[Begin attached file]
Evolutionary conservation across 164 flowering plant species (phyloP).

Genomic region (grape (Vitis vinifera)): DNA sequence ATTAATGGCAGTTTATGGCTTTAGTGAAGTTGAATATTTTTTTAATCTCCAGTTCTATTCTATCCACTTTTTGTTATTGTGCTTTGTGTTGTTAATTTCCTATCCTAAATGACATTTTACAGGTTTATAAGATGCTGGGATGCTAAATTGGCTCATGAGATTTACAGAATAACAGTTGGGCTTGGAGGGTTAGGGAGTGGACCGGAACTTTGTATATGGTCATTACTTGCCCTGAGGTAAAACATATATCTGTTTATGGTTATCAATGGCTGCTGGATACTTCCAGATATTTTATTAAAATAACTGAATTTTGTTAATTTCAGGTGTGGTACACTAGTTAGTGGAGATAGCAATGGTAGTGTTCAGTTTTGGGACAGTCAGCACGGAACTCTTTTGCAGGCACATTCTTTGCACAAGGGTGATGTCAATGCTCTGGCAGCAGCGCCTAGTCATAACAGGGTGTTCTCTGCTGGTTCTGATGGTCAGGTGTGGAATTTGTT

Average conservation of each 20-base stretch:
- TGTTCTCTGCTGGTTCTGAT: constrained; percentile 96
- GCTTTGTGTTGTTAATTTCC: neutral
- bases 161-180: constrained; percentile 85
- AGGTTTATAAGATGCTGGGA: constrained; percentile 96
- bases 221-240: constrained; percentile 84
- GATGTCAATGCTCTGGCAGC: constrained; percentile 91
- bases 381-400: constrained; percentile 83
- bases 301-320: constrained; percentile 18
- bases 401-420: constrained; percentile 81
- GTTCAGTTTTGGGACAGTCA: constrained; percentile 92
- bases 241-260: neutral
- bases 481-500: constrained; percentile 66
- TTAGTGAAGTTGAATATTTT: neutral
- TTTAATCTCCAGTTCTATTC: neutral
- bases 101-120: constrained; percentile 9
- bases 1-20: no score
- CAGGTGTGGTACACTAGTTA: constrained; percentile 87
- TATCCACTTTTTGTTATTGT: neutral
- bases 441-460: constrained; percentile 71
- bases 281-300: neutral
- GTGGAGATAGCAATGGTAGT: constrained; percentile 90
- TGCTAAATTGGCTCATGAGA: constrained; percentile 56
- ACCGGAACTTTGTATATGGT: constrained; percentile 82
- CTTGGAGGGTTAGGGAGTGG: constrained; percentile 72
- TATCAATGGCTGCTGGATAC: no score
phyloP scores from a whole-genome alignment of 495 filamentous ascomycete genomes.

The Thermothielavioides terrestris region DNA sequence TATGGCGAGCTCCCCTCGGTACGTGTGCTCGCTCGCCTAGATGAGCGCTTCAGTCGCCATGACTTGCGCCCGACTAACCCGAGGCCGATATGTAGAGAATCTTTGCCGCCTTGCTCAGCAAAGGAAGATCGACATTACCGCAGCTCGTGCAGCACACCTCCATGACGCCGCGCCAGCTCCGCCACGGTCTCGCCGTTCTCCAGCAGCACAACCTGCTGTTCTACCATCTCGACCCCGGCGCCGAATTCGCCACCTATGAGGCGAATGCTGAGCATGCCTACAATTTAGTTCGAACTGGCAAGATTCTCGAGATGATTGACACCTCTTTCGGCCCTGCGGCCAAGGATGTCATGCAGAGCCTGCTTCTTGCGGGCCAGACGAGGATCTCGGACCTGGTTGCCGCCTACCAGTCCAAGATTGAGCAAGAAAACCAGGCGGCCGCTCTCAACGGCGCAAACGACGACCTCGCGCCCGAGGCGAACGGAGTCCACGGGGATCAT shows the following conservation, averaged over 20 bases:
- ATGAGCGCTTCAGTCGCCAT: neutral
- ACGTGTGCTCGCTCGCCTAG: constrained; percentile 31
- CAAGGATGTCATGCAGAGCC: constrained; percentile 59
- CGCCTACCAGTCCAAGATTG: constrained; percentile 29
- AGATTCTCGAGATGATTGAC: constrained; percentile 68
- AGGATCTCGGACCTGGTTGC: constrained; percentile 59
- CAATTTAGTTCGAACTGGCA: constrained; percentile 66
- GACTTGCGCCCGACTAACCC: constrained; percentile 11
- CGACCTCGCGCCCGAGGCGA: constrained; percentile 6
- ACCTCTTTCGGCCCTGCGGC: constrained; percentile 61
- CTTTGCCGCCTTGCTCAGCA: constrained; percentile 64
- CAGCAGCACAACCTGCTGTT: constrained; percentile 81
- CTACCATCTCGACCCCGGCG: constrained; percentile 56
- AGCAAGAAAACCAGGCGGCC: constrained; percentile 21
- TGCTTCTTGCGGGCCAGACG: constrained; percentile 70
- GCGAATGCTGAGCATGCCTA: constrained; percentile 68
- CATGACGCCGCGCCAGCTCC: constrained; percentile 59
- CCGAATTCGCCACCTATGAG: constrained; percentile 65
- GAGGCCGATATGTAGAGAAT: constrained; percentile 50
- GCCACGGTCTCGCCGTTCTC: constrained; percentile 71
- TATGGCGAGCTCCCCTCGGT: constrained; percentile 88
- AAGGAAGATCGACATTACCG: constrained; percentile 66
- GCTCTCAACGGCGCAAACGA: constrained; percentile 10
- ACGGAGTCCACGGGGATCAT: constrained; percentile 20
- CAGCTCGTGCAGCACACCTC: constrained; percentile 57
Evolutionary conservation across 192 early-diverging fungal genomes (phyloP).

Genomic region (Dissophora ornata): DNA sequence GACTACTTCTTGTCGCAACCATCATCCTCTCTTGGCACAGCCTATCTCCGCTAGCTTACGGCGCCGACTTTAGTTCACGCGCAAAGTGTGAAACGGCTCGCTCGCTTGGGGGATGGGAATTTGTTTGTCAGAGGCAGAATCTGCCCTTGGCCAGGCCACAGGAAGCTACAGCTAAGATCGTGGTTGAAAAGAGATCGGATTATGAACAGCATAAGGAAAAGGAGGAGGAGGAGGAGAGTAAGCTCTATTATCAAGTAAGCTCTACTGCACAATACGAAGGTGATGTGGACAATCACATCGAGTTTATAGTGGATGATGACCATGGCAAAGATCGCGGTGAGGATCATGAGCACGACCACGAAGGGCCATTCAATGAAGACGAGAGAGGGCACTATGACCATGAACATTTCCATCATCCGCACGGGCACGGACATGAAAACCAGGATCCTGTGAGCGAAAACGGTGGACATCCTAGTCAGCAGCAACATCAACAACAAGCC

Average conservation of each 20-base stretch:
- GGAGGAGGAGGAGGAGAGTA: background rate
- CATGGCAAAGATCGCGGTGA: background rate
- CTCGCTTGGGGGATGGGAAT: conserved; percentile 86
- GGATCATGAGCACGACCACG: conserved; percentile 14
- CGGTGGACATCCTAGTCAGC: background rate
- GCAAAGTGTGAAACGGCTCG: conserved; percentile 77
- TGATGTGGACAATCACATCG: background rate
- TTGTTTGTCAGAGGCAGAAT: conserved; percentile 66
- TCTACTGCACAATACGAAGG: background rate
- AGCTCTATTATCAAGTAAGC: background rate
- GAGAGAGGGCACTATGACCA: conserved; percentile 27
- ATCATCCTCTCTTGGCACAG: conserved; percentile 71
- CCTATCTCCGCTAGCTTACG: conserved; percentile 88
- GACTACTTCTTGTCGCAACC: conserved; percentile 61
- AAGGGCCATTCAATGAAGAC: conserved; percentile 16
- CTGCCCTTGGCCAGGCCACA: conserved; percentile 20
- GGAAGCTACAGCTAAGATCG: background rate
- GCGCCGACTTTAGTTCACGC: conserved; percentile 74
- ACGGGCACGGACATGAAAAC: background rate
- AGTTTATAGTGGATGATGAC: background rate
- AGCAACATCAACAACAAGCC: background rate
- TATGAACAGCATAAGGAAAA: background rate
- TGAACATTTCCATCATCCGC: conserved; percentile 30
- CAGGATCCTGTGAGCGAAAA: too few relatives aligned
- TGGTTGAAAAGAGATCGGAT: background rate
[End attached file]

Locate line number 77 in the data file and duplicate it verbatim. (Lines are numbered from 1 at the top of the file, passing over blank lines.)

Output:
- ACGGGCACGGACATGAAAAC: background rate